Part of how negative containment intensifies pain, turning anxiety into what Bion called a nameless dread, is the use of projective identification to eject parts of the self out into the external world in an attempt not to have to deal with the parts of oneself that one doesn’t want to accept. These ejected parts are the “other parts of her, incarcerated in the illusionary safety of her solitude, the place she longed to be and to flee.”

If one ejects too many of the undesirable parts of oneself, one feels oneself to be disintegrating, suffering psychological fragmentation, leading to a psychotic break with reality. Narcissism can be a dysfunctional attempt to protect oneself from this kind of fragmentation, the danger of an underlying borderline structure, as Otto Kernberg has observed.

Those ejected parts of herself “just floated away over time, grains of someone who had once been, but was no more.” Those ejections, accumulating over time, result in the fading away of the self, a gradual disintegration. The projected parts that float away become what Bion called bizarre objects, or hallucinated objects felt to be in the external world but which are imbued with characteristics of one’s own personality.

One cannot rid oneself of pain by projecting it outwards. The broken pieces must all be put back together. Instead of division and fragmentation, there must be oneness. Splitting must be replaced with integration of one’s good and bad internal objects (e.g., the internalized ‘good mother’ and the ‘bad father’ of the psyche), or reparation–a shift from what Klein called the paranoid-schizoid position to the depressive position.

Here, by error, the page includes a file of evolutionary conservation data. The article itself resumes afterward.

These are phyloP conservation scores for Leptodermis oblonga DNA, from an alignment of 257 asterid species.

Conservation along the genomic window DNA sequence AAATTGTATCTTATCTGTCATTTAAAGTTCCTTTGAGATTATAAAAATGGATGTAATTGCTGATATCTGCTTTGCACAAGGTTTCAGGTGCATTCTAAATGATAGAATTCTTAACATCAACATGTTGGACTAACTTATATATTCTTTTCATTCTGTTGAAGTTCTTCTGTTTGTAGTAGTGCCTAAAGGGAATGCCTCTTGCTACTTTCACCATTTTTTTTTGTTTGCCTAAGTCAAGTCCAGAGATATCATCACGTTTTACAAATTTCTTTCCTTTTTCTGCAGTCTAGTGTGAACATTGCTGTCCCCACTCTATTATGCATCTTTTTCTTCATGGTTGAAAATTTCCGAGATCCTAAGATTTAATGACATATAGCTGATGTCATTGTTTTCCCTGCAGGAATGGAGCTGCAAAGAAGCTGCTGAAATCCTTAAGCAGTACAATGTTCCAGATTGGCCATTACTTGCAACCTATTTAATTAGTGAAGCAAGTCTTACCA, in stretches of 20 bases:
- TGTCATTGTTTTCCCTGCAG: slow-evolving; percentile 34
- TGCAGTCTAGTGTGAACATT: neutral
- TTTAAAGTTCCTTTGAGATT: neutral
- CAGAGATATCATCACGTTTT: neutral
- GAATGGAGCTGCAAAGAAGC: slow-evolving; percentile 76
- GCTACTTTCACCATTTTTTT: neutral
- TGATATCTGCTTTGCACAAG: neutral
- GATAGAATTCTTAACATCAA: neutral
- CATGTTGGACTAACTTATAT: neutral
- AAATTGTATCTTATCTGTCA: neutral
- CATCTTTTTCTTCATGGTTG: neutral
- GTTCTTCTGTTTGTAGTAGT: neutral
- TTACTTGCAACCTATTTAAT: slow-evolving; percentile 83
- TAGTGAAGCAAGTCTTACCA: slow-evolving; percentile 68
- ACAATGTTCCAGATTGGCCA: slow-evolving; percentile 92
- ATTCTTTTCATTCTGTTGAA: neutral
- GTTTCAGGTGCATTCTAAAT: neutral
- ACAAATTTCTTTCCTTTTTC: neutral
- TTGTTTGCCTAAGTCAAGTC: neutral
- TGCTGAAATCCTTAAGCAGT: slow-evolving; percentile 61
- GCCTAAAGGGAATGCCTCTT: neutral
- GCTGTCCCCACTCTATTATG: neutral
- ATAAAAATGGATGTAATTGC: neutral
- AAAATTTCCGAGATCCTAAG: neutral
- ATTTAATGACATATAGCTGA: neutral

The broken-off parts must be freed of their incarceration, from one’s “self imposed prison.” One’s solitude, or hiding from the world, gives an “illusionary safety,” but it will never give one lasting healing. True healing comes from connection with others, from a communal love.

Shootings

Cops
have
been
getting…away…with…the…
shooting
of
black
people
for
far
too
long.

Black
skin
should
…not…be…a…sin…in…the…eyes…of…police.
Crime
comes
in
blue
and
in
white
far
more
often.

Riots
arise
from
this
senselessness…It…is…a…fact…
that
brutality
bears
such
strange
fruit.

Ending
unrest
…can…not…come…in…the…guns…of…militias’
mad,
wild,
eager
fingers.

One
day,
all…the…shots…will…fly…out…of…the…
rifles
fired
from
revolution.

Then,
pigs
will
…get…it…in…the…gut…as…they’ve
given
it
so
far
more
often.

‘Experiment,’ a Poem by Jason Morton

Here is another poem by my friend, Jason Morton, whose work I’ve written about a number of times before. Again, as before, I’m putting his poem in italics to distinguish his writing from mine:

Shattered symmetry
Breaking every side I thought i held
No longer one
I can’t see through my broken eyes
Everything I once held true
Is no longer real or harmonised
Every lip every kiss
Every touch and every finger tip
Don’t!
Touch!
Me!
I can’t shatter anymore than this
It is so visual
And the high
Is residual
Where Lucifer claims me
I fall where my blood Cascades
And puddles beneath me
In a moment I am but a breath away
From transparency….

And now, for my analysis.

The title ‘Experiment’ may seem at odds with the content of the poem, but when you consider the etymological origin of the word–it comes from the Latin experimentum (‘a test, a trial,’), which in turn comes from experiri, ‘to try, test,’ from ex, ‘out of’ and peritus (‘experienced, tested’), from the root per-, ‘to try, risk’–we can see a plausible relationship between title and poem. The poet has tried things, tested them, had experiences, and has had disastrous results.

The trauma and pain of life’s experiences, tests, and trials has resulted in psychological fragmentation for the poet. Everything has broken apart for him: he is “No longer one.” Normally, the danger of fragmentation is averted by caregivers, lovers, and friends, who empathically mirror and validate one’s feelings and experiences; but in the case of the poet, these would-be empathic mirrors, or what Heinz Kohut called self-objects, have failed him.